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Predictors of symptomatic response to glucosamine in knee osteoarthritis: an exploratory study.
  1. Alexander N Bennett (alexander.n.bennett{at}btinternet.com)
  1. Academic Unit of Musculoskeletal Disease, United Kingdom
    1. Kay M Crossley (k.crossley{at}unimelb.edu.au)
    1. University of Melbourne, Australia
      1. Peter D Brukner (p.brukner{at}unimelb.edu.au)
      1. University of Melbourne, Australia
        1. Rana S Hinman (ranash{at}unimelb.edu.au)
        1. University of Melbourne, Australia

          Abstract

          Objective: To evaluate whether patient characteristics and/or radiographic disease patterns predict symptomatic response to treatment with glucosamine in knee osteoarthritis.

          Design: Exploratory prospective correlational study.

          Setting: Institutional

          Patients: Thirty-nine participants with chronic knee pain from the local community

          Interventions: Glucosamine sulphate (1.5g daily) for 12 weeks.

          Main outcome measures: Pain and physical function were assessed with visual analogue scales (VAS) and participant-perceived global change scores (GCS). Regression modelling evaluated the relationship between treatment outcome and age, body mass index (BMI), pain and function self-efficacy and presence/absence of osteophytes in the medial and lateral tibiofemoral joint (TFJ) and patellofemoral joint (PFJ) compartments.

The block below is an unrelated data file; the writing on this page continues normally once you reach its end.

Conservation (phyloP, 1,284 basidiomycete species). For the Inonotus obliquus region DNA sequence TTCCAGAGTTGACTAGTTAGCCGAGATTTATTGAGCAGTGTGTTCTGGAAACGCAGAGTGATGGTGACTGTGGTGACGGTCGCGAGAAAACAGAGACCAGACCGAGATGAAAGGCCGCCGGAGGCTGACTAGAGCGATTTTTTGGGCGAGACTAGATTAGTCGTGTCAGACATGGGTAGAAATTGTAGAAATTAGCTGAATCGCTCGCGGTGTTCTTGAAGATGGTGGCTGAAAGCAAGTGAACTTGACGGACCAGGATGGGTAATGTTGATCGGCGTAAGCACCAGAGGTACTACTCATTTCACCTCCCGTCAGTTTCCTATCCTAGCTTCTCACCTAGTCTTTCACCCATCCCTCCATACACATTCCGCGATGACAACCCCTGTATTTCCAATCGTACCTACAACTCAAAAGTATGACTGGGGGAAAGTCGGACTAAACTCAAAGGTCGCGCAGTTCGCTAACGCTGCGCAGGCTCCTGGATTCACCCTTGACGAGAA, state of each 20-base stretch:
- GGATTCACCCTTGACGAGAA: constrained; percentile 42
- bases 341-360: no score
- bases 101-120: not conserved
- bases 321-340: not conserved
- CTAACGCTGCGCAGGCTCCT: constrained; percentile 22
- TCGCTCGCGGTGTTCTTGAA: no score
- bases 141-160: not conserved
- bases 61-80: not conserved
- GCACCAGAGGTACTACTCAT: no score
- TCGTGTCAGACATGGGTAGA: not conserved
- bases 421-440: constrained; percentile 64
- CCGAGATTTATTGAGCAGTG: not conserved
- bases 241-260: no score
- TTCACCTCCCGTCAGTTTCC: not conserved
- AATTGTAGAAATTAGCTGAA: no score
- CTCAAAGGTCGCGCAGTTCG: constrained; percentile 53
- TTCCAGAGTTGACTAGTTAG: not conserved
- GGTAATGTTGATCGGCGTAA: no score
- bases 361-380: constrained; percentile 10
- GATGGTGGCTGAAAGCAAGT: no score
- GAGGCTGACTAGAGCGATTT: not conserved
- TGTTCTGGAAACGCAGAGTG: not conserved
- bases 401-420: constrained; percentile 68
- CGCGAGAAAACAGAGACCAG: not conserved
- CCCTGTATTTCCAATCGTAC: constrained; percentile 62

Results: Thirteen (33%) participants were male. The mean (SD) age and BMI were 53.6 (13.1) yrs and 27.9 (4.6) kg/m2 respectively. Thirteen (33%), 19 (49%) and 24 (62%) had medial TFJ, lateral TFJ, and PFJ osteophytes. Glucosamine significantly improved pain (mean change VAS= -1.4, 95% C.I [-0.6, -2.2], p=0.002) and activity restriction (- 1.9, [-1.0, -2.8], p<0.001). At 12 weeks, 30 (77%) and 27 (69%) participants reported improvement in pain and physical function respectively. Regression modelling showed no evaluated variables predicted change in pain on VAS. Decreased function self-efficacy, presence of PFJ osteophytes, and absence of medial TFJ osteophytes predicted functional improvement on VAS. BMI, pain self- efficacy and function self-efficacy predicted pain improvement by GCS.

          Conclusions: Although glucosamine significantly improved symptoms, most of the variance in outcome at 12 weeks was unexplained by the predictors evaluated. However glucosamine may be more effective at improving symptoms in knee OA patients with a lower BMI, PFJ ostophytes and lower functional self-efficacy.

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